I have a simple question – does massage really help? I read lot of contrasting information and am keen to hear your opinion. Does it flush out lactic acid? Does it make you less sore? Can it help prevent injury? I get very sore after running and will pay for massage if it helps. Thank you.

Amit P


Answer:
I am afraid the answer is not that simple, as most of the evidence for the proposed benefits of massage is indirect and/or weak. That’s not to say it’s worthless, but it can be useful to check exactly what you are hoping to get from the massage and in doing so potentially clear up a few misconceptions and myths.

Let’s start with what massage has been shown to potentially do: relax you. This may sound like a minor benefit and one not worth paying for, but in realising that a lot of the pain we experience can be down to an over-sensitised nervous system, there is a great deal to gain from something that can relax us. We are not just talking about proven reduction in anxiety and depression; we are also referring to increasing recovery and avoiding system overload.

Stress on body and mind

Studies show that in 60-70% of running related injuries, inappropriate training volume is a key factor. Many runners see how too much running can lead to too much physical stress on muscles and tendons, but we often fail to take into consideration how mental stress also adds to overall volume.

Your body has a finite level of reserves before it starts hurting, and massage may be a good way of helping replenish these reserves, along with sleep, nutrition and adequate rest between runs. If relaxation is one of the most well proven benefits of massage, it makes sense to question massage technique that causes excessive pain.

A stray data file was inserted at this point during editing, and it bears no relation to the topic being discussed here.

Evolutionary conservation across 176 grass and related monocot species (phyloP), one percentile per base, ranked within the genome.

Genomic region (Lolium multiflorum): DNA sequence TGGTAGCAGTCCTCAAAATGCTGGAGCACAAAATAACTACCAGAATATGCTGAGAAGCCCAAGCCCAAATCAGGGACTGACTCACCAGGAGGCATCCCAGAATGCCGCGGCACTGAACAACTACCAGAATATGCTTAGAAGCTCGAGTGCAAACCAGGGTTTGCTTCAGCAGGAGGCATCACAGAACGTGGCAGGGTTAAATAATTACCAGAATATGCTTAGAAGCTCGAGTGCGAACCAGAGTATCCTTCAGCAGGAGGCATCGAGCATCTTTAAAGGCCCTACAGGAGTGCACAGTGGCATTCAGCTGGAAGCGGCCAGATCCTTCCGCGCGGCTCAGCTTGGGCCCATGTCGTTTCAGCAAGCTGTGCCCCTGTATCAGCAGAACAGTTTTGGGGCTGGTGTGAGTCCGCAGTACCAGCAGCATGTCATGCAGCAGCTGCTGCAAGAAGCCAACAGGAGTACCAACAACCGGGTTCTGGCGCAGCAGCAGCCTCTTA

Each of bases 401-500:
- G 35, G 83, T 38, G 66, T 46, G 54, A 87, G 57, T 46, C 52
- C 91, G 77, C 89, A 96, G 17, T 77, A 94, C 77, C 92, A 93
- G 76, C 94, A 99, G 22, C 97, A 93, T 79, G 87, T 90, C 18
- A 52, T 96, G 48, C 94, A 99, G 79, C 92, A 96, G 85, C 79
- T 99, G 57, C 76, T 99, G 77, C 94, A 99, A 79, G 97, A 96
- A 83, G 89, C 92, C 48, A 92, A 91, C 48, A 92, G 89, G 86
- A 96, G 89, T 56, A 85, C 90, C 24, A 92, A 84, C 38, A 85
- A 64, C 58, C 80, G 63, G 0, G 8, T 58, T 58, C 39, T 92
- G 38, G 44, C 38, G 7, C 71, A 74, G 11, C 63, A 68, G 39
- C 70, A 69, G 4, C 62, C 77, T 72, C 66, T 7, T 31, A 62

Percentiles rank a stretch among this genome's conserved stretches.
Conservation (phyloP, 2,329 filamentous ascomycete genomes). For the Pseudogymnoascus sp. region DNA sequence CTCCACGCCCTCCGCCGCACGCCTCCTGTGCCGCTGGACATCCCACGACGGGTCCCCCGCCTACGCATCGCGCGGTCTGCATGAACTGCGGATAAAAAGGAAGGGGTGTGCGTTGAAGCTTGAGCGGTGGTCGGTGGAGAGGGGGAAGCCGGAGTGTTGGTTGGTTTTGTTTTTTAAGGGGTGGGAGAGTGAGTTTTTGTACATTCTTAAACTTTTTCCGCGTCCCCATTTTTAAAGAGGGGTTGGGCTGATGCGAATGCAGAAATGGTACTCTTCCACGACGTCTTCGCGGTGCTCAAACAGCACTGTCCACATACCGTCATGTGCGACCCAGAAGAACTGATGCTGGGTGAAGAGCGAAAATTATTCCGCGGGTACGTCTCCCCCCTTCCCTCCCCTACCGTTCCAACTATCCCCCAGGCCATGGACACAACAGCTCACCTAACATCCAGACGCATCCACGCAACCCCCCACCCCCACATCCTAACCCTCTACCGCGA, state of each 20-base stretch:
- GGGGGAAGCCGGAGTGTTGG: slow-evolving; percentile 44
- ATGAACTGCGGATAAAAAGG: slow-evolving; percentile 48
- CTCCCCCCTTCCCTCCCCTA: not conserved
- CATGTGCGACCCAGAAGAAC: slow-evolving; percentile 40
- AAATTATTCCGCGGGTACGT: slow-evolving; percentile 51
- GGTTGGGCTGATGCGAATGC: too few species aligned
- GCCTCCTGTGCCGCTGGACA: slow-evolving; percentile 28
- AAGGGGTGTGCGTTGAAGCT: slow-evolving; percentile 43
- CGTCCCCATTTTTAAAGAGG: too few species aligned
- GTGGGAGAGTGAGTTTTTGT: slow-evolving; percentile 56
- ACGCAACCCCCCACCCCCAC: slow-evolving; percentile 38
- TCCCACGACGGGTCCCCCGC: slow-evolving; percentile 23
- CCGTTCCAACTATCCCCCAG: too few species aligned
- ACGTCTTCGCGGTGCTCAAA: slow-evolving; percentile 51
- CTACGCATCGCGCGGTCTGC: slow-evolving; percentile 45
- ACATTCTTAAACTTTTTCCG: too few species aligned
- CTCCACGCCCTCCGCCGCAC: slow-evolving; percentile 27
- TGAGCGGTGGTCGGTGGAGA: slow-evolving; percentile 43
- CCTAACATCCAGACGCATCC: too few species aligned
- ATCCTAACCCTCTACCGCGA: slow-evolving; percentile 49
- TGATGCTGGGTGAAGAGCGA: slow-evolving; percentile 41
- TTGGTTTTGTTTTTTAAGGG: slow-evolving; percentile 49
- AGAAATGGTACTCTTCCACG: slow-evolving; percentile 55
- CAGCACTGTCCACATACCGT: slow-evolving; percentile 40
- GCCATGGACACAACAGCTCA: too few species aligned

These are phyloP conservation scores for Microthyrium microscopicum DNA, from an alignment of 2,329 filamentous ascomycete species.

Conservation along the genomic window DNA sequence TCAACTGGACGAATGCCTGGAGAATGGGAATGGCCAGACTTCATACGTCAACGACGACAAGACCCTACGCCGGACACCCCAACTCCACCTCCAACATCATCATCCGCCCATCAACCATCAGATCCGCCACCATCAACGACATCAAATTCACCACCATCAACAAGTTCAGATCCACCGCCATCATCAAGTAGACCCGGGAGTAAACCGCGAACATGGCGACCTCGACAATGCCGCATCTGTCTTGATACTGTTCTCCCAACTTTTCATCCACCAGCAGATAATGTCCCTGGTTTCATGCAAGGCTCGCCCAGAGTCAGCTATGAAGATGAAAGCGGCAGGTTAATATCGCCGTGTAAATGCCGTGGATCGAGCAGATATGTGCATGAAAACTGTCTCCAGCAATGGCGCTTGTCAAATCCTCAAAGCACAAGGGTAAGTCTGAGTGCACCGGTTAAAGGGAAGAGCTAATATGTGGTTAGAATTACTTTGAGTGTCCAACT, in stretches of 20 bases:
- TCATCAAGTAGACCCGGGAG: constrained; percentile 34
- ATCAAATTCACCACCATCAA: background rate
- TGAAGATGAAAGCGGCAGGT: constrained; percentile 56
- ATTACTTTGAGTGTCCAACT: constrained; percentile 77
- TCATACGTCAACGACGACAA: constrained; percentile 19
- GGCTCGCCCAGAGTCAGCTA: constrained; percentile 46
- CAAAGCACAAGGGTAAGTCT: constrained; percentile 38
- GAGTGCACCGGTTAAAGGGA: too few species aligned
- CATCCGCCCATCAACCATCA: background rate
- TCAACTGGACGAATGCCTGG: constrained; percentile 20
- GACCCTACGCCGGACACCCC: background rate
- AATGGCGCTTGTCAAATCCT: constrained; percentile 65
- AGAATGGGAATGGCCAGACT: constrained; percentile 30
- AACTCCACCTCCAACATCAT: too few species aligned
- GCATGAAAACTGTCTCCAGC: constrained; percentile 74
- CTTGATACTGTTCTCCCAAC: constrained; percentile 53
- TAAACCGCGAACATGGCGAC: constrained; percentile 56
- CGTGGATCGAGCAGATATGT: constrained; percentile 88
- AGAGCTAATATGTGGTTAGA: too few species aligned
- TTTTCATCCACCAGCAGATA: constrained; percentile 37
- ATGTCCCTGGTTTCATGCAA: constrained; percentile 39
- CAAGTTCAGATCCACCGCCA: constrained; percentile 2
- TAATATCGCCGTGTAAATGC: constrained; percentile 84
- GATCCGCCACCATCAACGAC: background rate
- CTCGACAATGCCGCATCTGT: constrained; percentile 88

Massage that is too “deep” may cause the system to become even more threatened and sensitised, and increase pain rather than decrease it. My rule for runners is avoid treatment that causes a pain of over 6/10 (where 10 is the most pain you have ever felt). Some runners put up with pain because they believe massage “releases” muscles. If you are talking about general massage relaxing the nervous system so that its hold on muscle tension decreases, then fair enough.

However, if the proposition is that certain techniques “release” tissue and “realign” you in a way that will eliminate pain, this is unlikely.

Reducing soreness

You mention “flushing out lactic acid”. Unfortunately, this is another myth when it comes to the benefits of massage. Studies show that massage actually reduces lactic acid removal from muscle. But the idea that getting rid of lactic acid will reduce soreness is a myth; despite traditional thought, lactic acid is not the cause of muscle pain or soreness after exercise. If you do have a post exercise massage, make sure it is not “deep tissue”.

Gentle massage may help reduce delayed onset of muscle soreness but vigorous massage could make it a worse. Massage can help the nervous system relax, and a relaxed nervous system is a less threatened one, meaning it is likely to output less pain and free up movement. But it’s unlikely to break down adhesions, improve circulation, flush out lactic acid or directly affect healing.

Matt Phillips is a Running Performance Coach & injury specialist at strideuK & studio57clinic. Follow Matt on twitter: @sportinjurymatt